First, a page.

Richard Dexter Sails, son of Dexter and Muriel Sails, was born in 1938 and grew up in Hopkinton at 22 Grove Street. He graduated from Hopkinton High School, Class of 1956.
I met Dick in 1952, when I was 11 years old and he was 14. He was my first patrol leader in Boy Scouts. Dick had all the knowledge of camping, fishing, etc., that I wanted to have, so I spent a lot of time with him learning those skills.
After graduating from high school, he joined the Army and worked in intelligence in Europe until 1960. When he was discharged from the service, he went to college at University of Maine in Orono.
When I returned from the U.S. Navy, I went to work for J.C. Parmenter, where we met again, since Dick had worked there summers during his college days.
Dick’s grandfather had a log cabin on Ragged Lake in Maine. After his grandfather died, Dick took over the lease on the cabin from Great Northern Paper Co. I began going up to the cabin with Dick in 1965, and for the next 25 years or so, we went to the cabin two or three times a year.
Dick taught school in the Rockport, Maine, area for several years. For the rest of his working career, he worked at various plant nurseries.
I visited Dick in Orono in 2018, and he was doing well. We talked via phone around Christmas in 2021, and the last thing he said to me then was, “I’m going to live to be 100.”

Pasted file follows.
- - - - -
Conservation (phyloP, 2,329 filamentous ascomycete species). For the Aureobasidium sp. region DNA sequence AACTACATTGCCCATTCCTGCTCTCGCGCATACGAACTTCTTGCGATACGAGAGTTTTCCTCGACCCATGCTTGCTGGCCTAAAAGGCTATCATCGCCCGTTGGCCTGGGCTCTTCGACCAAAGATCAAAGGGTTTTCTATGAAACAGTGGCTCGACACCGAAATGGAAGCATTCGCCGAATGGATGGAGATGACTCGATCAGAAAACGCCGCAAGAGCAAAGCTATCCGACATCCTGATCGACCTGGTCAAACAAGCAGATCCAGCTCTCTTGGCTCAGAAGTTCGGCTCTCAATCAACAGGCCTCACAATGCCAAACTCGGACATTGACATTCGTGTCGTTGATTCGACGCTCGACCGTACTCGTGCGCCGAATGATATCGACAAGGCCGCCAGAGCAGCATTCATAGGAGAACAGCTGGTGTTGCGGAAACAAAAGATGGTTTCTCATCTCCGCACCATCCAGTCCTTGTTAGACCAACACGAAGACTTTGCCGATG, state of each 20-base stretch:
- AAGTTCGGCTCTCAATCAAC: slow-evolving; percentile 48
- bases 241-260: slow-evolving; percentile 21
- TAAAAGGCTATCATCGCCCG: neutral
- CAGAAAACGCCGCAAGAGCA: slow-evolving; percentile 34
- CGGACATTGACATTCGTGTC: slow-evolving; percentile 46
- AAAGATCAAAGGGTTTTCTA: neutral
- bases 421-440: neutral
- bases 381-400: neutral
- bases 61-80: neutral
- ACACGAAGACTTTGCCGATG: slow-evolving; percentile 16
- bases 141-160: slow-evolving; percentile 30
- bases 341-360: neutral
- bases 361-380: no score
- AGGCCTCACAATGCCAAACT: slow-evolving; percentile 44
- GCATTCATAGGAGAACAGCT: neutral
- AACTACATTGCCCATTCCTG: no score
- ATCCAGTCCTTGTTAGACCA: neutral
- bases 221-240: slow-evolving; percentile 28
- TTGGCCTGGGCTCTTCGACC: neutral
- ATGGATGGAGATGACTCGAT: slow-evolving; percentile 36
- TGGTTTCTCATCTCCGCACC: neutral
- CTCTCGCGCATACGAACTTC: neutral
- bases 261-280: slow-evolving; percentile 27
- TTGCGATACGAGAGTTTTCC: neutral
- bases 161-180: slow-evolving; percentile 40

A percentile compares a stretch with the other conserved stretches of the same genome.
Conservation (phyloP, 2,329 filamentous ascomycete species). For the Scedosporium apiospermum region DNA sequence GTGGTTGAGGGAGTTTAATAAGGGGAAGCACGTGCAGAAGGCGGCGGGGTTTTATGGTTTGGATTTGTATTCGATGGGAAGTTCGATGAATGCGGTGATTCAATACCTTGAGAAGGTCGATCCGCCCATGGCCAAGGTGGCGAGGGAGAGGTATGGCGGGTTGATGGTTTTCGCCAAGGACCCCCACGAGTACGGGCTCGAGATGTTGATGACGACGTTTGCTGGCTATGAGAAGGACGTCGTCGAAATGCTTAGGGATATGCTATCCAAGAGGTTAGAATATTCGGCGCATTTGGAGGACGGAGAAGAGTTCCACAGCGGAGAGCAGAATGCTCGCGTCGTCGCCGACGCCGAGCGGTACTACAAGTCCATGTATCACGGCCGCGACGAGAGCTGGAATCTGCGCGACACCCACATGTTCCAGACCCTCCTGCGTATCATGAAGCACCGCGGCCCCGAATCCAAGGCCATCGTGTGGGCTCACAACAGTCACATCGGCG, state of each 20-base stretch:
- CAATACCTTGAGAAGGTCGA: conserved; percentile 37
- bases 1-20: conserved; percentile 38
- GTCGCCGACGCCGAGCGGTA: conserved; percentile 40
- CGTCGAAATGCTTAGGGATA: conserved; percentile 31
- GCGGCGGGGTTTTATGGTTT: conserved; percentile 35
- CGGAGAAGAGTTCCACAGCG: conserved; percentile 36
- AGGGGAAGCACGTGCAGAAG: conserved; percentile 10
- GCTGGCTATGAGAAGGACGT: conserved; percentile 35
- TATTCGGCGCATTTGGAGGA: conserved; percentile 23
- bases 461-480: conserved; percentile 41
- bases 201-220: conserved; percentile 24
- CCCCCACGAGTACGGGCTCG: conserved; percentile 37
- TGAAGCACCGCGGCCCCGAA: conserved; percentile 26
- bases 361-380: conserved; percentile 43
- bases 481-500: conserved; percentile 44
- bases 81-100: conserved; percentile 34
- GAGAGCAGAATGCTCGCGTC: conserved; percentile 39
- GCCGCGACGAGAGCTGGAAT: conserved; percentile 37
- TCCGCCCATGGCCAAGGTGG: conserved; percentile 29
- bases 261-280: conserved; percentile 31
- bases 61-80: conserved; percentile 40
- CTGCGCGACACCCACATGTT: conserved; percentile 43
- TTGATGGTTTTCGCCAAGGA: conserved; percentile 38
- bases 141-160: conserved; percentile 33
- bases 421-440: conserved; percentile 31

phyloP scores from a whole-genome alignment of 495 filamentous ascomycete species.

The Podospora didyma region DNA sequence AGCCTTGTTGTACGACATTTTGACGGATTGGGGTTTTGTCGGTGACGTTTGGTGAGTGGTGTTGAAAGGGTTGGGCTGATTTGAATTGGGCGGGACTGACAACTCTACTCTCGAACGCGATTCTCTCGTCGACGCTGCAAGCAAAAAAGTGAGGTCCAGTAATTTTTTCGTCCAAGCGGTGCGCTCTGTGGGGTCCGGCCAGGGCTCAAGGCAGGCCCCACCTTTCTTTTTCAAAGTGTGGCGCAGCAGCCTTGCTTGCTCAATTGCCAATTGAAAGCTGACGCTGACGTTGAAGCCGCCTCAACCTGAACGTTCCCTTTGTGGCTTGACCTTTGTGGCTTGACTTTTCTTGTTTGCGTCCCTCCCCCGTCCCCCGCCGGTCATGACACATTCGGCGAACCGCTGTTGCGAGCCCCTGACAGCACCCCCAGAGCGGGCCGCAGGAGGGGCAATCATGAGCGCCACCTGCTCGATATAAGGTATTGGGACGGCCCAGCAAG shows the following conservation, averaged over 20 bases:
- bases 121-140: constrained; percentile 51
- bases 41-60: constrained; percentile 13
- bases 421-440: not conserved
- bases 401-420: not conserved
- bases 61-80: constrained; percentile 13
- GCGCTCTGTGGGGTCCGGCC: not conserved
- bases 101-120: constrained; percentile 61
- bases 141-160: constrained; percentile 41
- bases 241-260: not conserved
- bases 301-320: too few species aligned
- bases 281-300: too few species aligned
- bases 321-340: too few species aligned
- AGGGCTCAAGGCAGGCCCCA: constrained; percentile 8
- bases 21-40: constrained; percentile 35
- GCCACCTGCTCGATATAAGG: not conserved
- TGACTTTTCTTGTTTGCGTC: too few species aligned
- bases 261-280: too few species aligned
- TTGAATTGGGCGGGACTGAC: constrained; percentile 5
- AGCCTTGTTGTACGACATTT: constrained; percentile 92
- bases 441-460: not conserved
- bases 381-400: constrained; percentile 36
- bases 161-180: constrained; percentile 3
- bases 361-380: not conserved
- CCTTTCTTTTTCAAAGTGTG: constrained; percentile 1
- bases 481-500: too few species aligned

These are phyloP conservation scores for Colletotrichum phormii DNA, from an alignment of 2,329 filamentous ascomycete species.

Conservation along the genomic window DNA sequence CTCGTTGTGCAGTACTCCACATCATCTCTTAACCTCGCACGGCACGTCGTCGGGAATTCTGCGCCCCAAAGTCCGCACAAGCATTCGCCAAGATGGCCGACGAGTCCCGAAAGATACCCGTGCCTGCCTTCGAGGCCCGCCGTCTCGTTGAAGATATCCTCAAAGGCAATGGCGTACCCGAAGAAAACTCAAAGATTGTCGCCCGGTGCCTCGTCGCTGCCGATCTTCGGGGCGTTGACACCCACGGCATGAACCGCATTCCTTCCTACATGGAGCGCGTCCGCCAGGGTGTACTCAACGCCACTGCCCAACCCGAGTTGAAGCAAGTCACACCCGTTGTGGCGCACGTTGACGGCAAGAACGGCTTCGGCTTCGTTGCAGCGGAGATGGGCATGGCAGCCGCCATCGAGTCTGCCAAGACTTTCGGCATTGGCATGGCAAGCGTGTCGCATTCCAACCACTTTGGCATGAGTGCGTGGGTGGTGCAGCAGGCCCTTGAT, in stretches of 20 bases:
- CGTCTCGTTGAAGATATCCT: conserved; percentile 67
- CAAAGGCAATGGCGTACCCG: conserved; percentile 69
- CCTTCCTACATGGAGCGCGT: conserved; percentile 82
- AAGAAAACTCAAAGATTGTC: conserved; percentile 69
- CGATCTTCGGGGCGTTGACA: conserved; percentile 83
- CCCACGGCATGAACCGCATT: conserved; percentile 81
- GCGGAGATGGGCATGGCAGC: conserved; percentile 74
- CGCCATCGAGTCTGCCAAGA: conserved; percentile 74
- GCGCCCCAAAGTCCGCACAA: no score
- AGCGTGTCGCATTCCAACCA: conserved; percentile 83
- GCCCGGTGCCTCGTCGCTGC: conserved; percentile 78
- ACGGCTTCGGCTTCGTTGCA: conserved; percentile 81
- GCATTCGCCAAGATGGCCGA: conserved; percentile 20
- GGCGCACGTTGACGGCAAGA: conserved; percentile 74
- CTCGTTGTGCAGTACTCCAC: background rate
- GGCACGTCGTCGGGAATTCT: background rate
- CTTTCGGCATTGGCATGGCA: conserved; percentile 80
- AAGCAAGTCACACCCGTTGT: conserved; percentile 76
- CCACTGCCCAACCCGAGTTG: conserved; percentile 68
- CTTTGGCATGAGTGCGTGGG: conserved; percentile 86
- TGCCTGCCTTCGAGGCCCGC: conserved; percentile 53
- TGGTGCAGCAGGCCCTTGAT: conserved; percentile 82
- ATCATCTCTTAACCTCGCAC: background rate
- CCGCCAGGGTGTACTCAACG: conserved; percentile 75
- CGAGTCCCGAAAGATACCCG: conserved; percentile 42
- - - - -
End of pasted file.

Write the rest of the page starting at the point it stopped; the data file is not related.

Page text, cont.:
Dick called me on July 13 of this year. I said, “How you doing, Dick?” He said, “Not so well, I was diagnosed with lung and liver cancer today and have 4-6 weeks to live.” I was speechless and told him I’d be up to see him.
The next week, I was able to go to Orono and spend the afternoon of July 21 with him reminiscing about old times.
Dick passed away on Aug. 17. He was predeceased his parents, his ex-wife, Sally, and his second wife, Jane.
He leaves his son, Jesse, a sister, Kathy and husband Frank Jolly of Connecticut, two nieces and a nephew.
Goodbye my friend of 70 years.
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